The Hollow City belongs to my personal work. Lately, I've been making artwork in which the human figure, and even animals, are completely absent. I like representing inanimate objects. Instead of recreating a landscape, I represent objects and places that are related to human activity. A hollow city represents to me the silence - an uncertain pause - a place where nothing moves and nothing has weight, which is very disturbing. The little magazine trimmings and pictures that appear as backgrounds speak about the same thing; they are there but they are not. They are like authentic ghosts or testimonials of something that happened there before.

This is a digital print on acid free, Neenah uncoated matte 100lb cover paper that is 80% recycled. It was digitally signed by the artist and was numbered by The Working Proof.

PURCHASE $30!




Do you have any process images for this piece?







All of the images above are of the making of the original artwork.

What has inspired you recently?
I enjoy working with a variety of materials. I collect all kinds of vintage and used papers, and eventually use them in my work. When I work for myself, I don't chase a particular idea. I let the piece itself or the materials tell me what to do. There is nothing in particular that inspires my work. Ideas are like air. They are all around; you never know when or where one might come from.

Why did you choose to pair Farm Sanctuary with your print?
I simply like participating in this kind of collective project, in which many people and artists collaborate, and it's even better if it is for a good goal. It stimulates me, and at the same time I feel the work one does gains new meaning.



How have you seen art transform the world around you?
I think that art in general, in any discipline, can contribute to making the world a better place to live in. Unfortunately, many people today are unable to see clearly where they are going or what they want to do. Art can be a tool to help with that, to create openness. It is an uphill battle, but not impossible. I do not know if that answers the question.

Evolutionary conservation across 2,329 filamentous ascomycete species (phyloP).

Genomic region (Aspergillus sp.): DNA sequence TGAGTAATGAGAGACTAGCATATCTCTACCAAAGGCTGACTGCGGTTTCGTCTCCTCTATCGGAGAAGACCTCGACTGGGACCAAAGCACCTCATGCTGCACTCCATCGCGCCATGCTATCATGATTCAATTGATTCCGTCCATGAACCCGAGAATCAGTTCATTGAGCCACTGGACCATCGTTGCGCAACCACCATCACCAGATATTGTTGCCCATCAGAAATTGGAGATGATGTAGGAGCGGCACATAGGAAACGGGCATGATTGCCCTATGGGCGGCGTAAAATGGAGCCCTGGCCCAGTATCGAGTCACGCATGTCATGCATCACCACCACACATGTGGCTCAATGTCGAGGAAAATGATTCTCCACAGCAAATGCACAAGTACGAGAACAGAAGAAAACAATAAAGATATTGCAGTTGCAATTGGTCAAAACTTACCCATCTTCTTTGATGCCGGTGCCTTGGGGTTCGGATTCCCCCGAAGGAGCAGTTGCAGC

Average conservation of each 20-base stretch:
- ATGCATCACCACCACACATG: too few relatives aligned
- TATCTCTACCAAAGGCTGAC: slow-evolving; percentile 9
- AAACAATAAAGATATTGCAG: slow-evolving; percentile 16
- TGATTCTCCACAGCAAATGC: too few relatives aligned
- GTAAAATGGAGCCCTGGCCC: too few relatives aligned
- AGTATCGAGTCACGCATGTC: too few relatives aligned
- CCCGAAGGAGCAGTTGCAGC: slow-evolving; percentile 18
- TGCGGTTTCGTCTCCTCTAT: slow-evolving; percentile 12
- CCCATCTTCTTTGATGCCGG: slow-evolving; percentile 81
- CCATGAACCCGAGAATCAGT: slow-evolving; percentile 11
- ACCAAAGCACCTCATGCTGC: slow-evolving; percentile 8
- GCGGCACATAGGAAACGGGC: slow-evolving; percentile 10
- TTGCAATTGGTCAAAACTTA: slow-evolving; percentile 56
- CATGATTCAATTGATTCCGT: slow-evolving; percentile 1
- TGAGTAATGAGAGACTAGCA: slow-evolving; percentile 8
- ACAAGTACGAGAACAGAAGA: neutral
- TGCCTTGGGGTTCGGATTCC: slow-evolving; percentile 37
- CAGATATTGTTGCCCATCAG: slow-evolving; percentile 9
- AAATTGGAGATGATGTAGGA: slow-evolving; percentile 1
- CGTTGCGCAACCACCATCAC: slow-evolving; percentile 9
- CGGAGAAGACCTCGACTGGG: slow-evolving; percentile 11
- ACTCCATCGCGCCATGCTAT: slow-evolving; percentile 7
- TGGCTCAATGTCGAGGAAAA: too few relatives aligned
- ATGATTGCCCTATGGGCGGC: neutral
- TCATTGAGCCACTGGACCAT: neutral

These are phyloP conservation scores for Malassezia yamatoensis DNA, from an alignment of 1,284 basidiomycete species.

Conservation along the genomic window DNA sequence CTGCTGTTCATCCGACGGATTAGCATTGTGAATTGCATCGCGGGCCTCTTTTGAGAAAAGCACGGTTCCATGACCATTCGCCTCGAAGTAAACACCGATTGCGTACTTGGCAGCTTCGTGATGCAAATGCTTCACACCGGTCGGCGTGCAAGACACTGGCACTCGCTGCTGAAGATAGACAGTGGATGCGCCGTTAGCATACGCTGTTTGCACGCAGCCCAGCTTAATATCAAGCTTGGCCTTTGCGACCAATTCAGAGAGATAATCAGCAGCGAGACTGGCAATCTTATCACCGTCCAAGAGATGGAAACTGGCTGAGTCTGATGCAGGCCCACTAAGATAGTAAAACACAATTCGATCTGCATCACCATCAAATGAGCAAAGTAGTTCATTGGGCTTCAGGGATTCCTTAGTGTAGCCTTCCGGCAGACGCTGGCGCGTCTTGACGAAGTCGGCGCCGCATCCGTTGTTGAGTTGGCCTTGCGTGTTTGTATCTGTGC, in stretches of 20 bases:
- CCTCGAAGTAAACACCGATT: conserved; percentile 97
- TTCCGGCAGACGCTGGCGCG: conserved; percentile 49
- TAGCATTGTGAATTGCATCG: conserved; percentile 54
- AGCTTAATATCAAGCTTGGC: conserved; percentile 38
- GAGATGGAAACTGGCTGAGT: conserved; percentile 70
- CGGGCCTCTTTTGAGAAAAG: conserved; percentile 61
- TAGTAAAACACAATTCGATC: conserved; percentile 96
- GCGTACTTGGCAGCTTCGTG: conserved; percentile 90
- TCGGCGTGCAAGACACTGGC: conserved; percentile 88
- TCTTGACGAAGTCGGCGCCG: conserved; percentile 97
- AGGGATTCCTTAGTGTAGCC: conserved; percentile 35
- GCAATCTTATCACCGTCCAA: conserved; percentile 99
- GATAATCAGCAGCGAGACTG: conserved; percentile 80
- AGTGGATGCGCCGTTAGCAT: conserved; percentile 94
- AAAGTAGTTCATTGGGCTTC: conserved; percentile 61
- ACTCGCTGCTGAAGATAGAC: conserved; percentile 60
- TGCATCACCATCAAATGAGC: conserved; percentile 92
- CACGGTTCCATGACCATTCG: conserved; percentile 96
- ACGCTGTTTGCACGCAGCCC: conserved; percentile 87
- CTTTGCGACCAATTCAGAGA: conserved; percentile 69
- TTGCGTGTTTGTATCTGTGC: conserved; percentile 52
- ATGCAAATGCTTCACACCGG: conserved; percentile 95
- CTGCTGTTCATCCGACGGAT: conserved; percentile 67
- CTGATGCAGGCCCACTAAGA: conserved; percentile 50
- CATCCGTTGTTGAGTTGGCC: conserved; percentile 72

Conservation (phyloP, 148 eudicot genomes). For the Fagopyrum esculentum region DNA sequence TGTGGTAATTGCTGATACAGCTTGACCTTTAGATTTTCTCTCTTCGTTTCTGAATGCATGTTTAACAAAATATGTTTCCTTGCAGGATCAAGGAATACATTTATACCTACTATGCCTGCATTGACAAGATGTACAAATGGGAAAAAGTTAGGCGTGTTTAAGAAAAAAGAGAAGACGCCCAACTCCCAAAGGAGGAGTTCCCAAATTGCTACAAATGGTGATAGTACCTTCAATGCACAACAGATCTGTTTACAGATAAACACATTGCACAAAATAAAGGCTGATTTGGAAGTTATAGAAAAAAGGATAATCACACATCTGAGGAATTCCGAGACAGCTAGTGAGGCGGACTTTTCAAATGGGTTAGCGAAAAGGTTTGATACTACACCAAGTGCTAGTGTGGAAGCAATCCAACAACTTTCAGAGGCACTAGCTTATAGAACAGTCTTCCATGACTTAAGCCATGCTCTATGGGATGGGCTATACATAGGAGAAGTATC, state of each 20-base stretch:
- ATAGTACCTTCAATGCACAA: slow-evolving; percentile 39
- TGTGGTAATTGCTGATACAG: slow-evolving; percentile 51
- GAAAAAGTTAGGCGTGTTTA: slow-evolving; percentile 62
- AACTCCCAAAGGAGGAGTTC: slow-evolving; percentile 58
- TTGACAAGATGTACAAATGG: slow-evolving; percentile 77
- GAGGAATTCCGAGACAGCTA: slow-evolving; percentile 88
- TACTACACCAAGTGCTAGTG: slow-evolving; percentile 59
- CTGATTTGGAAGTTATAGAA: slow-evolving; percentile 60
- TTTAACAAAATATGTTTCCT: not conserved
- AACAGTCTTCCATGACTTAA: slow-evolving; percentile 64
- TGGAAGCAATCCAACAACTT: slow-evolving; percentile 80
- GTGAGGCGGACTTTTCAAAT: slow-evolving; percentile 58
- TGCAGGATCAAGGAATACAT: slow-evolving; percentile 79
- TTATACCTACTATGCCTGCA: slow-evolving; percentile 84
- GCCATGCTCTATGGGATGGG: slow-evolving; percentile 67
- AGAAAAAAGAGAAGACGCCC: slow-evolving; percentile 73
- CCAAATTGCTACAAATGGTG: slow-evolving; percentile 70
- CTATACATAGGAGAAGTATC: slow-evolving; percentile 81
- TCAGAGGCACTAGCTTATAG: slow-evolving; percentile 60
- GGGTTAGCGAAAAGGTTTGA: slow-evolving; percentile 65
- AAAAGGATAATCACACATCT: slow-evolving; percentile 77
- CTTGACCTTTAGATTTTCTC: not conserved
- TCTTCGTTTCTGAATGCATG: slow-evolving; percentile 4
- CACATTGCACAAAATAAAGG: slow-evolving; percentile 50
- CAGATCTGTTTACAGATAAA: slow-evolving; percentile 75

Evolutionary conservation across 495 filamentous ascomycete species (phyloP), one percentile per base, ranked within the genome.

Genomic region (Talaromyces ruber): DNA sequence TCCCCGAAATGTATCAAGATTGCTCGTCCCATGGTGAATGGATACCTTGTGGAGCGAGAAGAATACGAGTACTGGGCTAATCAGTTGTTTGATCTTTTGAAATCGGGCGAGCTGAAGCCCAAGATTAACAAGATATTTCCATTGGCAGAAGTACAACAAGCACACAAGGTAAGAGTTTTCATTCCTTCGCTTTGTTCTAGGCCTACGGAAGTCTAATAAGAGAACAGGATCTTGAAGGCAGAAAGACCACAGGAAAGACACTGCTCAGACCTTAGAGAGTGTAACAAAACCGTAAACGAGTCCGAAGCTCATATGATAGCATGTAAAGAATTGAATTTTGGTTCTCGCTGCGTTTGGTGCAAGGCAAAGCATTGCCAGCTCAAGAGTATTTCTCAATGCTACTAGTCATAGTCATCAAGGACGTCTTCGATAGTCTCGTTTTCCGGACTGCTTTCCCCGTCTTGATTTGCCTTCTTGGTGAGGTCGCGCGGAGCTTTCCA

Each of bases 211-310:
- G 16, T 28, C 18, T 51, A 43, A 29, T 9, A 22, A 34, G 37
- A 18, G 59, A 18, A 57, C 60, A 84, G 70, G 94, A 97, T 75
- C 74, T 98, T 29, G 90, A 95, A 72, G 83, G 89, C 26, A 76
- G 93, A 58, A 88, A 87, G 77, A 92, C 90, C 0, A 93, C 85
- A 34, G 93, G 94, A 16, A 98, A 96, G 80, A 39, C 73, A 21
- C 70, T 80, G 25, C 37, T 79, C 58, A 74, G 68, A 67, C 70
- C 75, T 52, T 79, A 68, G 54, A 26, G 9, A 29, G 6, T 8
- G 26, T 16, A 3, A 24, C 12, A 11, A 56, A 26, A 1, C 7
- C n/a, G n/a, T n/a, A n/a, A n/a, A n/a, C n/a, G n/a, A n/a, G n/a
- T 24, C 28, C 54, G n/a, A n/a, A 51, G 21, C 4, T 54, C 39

If you could pick one artist to mentor you, who would it be?
Pablo Picasso, for daring to do everything without fear, without prejudice about what should or should not be a piece of art.

Who are some artists you think people should know about?
There are so many: Morteza ZahediIsabelle ArsenaultToshiyuki Fukuda,Oscar SabiniSamuel Ribeyron, and Svjetlan Junaković.

Jill Bliss: Snail Moss

Released Tuesday, July 5, 2011


Snail Moss, by Jill Bliss.
15% of the sale of this print goes to American Forests.

A veritable Jill-of-all-trades, Jill Bliss and her artwork defy easy categorization. She is an imaginative illustrator and a capable and conscientious designer who works with eco-friendly materials and local businesses. She draws, paints, creates murals, and executes custom art and design commissions.

Jill’s creative output finds its inspiration in the intricate details of the natural world around her; plants, trees, animals, tide pools and forests, as well as in urban architectural forms. Her deceptively simple, nature-inspired style stems from her growing up in a do-it-yourself household surrounded by nature in Northern California, and then going to art school in New York [Parsons] and San Francisco [CCA].

Since 2001, Jill has been selling her artwork, stationery and fabric goods directly to fans online or via indie boutiques and art galleries around the world as well as working with Chronicle Books in San Francisco and i-Pop magnets in Seattle. Jill now calls Portland, Oregon home, and teaches in the graphic design department at Portland State University.



About the print:
These are snail moss from my anima series, an ongoing study of native Pacific Northwest animals and the ecosystems in which they live.

This is a digital print on acid free, Neenah uncoated matte 100lb cover paper that is 80% recycled. It was digitally signed by the artist and was numbered by The Working Proof.

PURCHASE $30!



What has inspired you recently?
Learning more about my adopted home, the Pacific Northwest, and how it's both similar and different to my native area, Northern California.

Why did you choose to pair American Forests with your print?
I paired my print with American Forests, because I love forests! And so do snails and moss!



How have you seen art transform the world around you?
I am constantly amazed and inspired to hear stories about how my own art has inspired others to learn more about the world around them, or to do their own creative work!

If you could pick one artist to mentor you, who would it be?
It would be fun to have a drink with Vera Neumann or Edith Heath!